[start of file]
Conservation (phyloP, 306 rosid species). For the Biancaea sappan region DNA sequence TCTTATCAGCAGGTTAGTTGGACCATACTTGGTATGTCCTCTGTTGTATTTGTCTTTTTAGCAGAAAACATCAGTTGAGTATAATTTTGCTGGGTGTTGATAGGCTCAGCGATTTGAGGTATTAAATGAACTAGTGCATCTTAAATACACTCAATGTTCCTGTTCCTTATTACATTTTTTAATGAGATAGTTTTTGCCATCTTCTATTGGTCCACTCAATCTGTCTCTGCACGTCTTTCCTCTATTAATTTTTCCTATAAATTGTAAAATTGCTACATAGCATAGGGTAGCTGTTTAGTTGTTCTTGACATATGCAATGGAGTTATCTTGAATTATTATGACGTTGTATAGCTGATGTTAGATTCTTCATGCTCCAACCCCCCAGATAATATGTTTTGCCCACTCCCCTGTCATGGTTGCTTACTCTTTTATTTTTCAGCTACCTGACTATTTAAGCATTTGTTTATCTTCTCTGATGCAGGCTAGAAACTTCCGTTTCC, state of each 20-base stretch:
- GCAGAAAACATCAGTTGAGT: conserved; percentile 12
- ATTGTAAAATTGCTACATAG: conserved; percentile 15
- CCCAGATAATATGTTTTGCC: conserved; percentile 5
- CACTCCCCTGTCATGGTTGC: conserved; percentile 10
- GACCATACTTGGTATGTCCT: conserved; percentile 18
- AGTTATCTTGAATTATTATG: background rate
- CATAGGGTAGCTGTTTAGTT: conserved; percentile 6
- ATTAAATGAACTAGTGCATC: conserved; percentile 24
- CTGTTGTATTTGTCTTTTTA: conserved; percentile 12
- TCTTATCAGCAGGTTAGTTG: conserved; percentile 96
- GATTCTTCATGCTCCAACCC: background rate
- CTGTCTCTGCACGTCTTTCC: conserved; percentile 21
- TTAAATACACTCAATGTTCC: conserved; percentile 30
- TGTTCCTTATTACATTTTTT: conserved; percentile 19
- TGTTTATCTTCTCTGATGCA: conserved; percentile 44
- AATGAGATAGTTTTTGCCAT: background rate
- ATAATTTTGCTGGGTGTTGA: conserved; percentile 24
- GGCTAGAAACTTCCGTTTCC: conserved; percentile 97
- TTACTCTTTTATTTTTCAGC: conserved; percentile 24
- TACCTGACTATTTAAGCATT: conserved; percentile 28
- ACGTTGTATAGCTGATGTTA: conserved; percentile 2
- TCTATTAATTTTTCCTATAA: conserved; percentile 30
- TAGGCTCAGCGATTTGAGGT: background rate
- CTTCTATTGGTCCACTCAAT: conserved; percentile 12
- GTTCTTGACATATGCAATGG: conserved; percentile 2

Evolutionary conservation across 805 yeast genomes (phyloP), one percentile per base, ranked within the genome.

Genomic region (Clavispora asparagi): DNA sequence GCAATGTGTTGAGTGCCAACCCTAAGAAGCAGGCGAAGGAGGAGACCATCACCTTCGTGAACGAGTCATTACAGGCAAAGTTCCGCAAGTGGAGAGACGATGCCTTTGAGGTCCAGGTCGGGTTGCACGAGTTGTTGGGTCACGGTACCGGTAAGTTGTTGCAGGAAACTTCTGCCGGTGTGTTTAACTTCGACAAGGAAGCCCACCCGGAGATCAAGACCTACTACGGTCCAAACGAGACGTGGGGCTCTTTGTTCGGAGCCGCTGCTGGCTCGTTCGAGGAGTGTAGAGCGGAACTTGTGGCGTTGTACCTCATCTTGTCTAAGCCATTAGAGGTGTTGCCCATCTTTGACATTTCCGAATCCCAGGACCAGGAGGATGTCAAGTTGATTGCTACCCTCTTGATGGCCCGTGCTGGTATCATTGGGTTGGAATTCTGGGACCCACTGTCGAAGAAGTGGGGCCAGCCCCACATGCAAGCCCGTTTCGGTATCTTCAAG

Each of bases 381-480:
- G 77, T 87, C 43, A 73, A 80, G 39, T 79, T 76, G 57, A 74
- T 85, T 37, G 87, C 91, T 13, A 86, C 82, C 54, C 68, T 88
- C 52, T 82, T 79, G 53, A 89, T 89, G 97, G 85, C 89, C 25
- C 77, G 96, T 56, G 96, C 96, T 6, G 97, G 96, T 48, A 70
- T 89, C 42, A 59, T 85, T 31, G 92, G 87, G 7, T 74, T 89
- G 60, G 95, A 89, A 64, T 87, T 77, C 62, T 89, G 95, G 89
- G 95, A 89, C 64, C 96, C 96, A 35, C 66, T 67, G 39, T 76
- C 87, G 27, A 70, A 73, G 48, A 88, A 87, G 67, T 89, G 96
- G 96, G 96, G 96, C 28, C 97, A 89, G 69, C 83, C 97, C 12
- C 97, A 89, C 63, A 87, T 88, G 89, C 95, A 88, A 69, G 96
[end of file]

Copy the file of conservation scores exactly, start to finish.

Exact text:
Conservation (phyloP, 306 rosid species). For the Biancaea sappan region DNA sequence TCTTATCAGCAGGTTAGTTGGACCATACTTGGTATGTCCTCTGTTGTATTTGTCTTTTTAGCAGAAAACATCAGTTGAGTATAATTTTGCTGGGTGTTGATAGGCTCAGCGATTTGAGGTATTAAATGAACTAGTGCATCTTAAATACACTCAATGTTCCTGTTCCTTATTACATTTTTTAATGAGATAGTTTTTGCCATCTTCTATTGGTCCACTCAATCTGTCTCTGCACGTCTTTCCTCTATTAATTTTTCCTATAAATTGTAAAATTGCTACATAGCATAGGGTAGCTGTTTAGTTGTTCTTGACATATGCAATGGAGTTATCTTGAATTATTATGACGTTGTATAGCTGATGTTAGATTCTTCATGCTCCAACCCCCCAGATAATATGTTTTGCCCACTCCCCTGTCATGGTTGCTTACTCTTTTATTTTTCAGCTACCTGACTATTTAAGCATTTGTTTATCTTCTCTGATGCAGGCTAGAAACTTCCGTTTCC, state of each 20-base stretch:
- GCAGAAAACATCAGTTGAGT: conserved; percentile 12
- ATTGTAAAATTGCTACATAG: conserved; percentile 15
- CCCAGATAATATGTTTTGCC: conserved; percentile 5
- CACTCCCCTGTCATGGTTGC: conserved; percentile 10
- GACCATACTTGGTATGTCCT: conserved; percentile 18
- AGTTATCTTGAATTATTATG: background rate
- CATAGGGTAGCTGTTTAGTT: conserved; percentile 6
- ATTAAATGAACTAGTGCATC: conserved; percentile 24
- CTGTTGTATTTGTCTTTTTA: conserved; percentile 12
- TCTTATCAGCAGGTTAGTTG: conserved; percentile 96
- GATTCTTCATGCTCCAACCC: background rate
- CTGTCTCTGCACGTCTTTCC: conserved; percentile 21
- TTAAATACACTCAATGTTCC: conserved; percentile 30
- TGTTCCTTATTACATTTTTT: conserved; percentile 19
- TGTTTATCTTCTCTGATGCA: conserved; percentile 44
- AATGAGATAGTTTTTGCCAT: background rate
- ATAATTTTGCTGGGTGTTGA: conserved; percentile 24
- GGCTAGAAACTTCCGTTTCC: conserved; percentile 97
- TTACTCTTTTATTTTTCAGC: conserved; percentile 24
- TACCTGACTATTTAAGCATT: conserved; percentile 28
- ACGTTGTATAGCTGATGTTA: conserved; percentile 2
- TCTATTAATTTTTCCTATAA: conserved; percentile 30
- TAGGCTCAGCGATTTGAGGT: background rate
- CTTCTATTGGTCCACTCAAT: conserved; percentile 12
- GTTCTTGACATATGCAATGG: conserved; percentile 2

Evolutionary conservation across 805 yeast genomes (phyloP), one percentile per base, ranked within the genome.

Genomic region (Clavispora asparagi): DNA sequence GCAATGTGTTGAGTGCCAACCCTAAGAAGCAGGCGAAGGAGGAGACCATCACCTTCGTGAACGAGTCATTACAGGCAAAGTTCCGCAAGTGGAGAGACGATGCCTTTGAGGTCCAGGTCGGGTTGCACGAGTTGTTGGGTCACGGTACCGGTAAGTTGTTGCAGGAAACTTCTGCCGGTGTGTTTAACTTCGACAAGGAAGCCCACCCGGAGATCAAGACCTACTACGGTCCAAACGAGACGTGGGGCTCTTTGTTCGGAGCCGCTGCTGGCTCGTTCGAGGAGTGTAGAGCGGAACTTGTGGCGTTGTACCTCATCTTGTCTAAGCCATTAGAGGTGTTGCCCATCTTTGACATTTCCGAATCCCAGGACCAGGAGGATGTCAAGTTGATTGCTACCCTCTTGATGGCCCGTGCTGGTATCATTGGGTTGGAATTCTGGGACCCACTGTCGAAGAAGTGGGGCCAGCCCCACATGCAAGCCCGTTTCGGTATCTTCAAG

Each of bases 381-480:
- G 77, T 87, C 43, A 73, A 80, G 39, T 79, T 76, G 57, A 74
- T 85, T 37, G 87, C 91, T 13, A 86, C 82, C 54, C 68, T 88
- C 52, T 82, T 79, G 53, A 89, T 89, G 97, G 85, C 89, C 25
- C 77, G 96, T 56, G 96, C 96, T 6, G 97, G 96, T 48, A 70
- T 89, C 42, A 59, T 85, T 31, G 92, G 87, G 7, T 74, T 89
- G 60, G 95, A 89, A 64, T 87, T 77, C 62, T 89, G 95, G 89
- G 95, A 89, C 64, C 96, C 96, A 35, C 66, T 67, G 39, T 76
- C 87, G 27, A 70, A 73, G 48, A 88, A 87, G 67, T 89, G 96
- G 96, G 96, G 96, C 28, C 97, A 89, G 69, C 83, C 97, C 12
- C 97, A 89, C 63, A 87, T 88, G 89, C 95, A 88, A 69, G 96